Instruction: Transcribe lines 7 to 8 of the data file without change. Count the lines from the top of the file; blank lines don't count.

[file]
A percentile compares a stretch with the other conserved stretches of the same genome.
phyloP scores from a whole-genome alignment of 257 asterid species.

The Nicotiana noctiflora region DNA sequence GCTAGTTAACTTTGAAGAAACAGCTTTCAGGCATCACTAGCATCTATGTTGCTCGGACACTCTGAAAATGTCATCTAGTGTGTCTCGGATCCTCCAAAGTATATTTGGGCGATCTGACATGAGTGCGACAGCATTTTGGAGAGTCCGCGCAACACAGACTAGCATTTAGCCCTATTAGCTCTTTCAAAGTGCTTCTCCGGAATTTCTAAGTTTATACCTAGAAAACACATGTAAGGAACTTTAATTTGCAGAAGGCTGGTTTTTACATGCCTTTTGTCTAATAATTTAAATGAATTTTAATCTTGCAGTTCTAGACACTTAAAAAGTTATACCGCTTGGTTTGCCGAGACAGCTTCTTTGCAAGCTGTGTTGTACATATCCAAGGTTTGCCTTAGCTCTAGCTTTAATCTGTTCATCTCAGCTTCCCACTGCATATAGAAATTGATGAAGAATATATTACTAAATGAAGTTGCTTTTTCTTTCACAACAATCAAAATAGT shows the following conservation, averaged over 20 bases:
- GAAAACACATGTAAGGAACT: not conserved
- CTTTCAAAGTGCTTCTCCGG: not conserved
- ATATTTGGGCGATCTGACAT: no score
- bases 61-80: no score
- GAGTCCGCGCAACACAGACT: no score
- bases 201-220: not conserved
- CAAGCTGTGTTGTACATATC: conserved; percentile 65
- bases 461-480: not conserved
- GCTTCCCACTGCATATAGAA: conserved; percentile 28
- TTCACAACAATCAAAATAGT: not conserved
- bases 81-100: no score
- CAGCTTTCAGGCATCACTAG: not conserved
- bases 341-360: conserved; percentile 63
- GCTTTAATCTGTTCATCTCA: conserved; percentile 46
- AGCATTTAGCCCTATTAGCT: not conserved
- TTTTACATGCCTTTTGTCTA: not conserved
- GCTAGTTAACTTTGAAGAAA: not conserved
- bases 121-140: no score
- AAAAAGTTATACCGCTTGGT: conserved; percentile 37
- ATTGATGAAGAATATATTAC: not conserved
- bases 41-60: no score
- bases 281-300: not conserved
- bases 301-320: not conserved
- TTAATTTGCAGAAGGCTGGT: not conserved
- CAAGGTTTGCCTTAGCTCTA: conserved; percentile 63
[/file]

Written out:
- bases 61-80: no score
- GAGTCCGCGCAACACAGACT: no score